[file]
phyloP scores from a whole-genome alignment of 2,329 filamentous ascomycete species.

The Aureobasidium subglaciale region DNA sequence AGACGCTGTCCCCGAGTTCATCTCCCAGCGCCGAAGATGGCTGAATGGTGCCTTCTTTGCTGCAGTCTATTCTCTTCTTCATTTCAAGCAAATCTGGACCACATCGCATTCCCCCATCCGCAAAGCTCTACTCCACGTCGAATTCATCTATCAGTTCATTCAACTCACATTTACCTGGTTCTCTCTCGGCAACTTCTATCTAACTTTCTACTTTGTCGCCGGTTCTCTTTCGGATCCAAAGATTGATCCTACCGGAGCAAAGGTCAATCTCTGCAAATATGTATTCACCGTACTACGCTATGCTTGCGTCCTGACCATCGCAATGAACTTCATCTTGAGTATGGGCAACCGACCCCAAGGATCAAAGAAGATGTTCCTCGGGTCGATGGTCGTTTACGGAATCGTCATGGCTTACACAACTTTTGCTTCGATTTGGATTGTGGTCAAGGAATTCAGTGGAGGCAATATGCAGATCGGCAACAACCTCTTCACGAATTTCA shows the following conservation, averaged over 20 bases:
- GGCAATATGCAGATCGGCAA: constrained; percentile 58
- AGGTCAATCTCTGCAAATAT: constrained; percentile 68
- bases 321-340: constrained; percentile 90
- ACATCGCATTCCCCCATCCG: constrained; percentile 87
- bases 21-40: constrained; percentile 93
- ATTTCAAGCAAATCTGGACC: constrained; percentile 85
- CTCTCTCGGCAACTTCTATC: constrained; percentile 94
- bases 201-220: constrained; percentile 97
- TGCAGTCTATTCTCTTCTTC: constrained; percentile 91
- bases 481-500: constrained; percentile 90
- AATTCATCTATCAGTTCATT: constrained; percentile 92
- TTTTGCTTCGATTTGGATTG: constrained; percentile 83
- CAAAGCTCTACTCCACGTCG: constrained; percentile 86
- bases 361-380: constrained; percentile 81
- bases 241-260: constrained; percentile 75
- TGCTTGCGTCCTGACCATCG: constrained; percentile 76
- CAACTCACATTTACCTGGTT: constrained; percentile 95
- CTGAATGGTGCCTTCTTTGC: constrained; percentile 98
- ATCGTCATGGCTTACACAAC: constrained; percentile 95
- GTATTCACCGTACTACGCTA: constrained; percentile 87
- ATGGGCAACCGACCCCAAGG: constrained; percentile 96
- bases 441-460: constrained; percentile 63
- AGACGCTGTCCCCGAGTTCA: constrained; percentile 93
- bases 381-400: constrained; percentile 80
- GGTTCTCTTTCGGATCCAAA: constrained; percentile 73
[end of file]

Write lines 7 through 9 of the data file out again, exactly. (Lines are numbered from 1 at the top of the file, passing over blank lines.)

- bases 21-40: constrained; percentile 93
- ATTTCAAGCAAATCTGGACC: constrained; percentile 85
- CTCTCTCGGCAACTTCTATC: constrained; percentile 94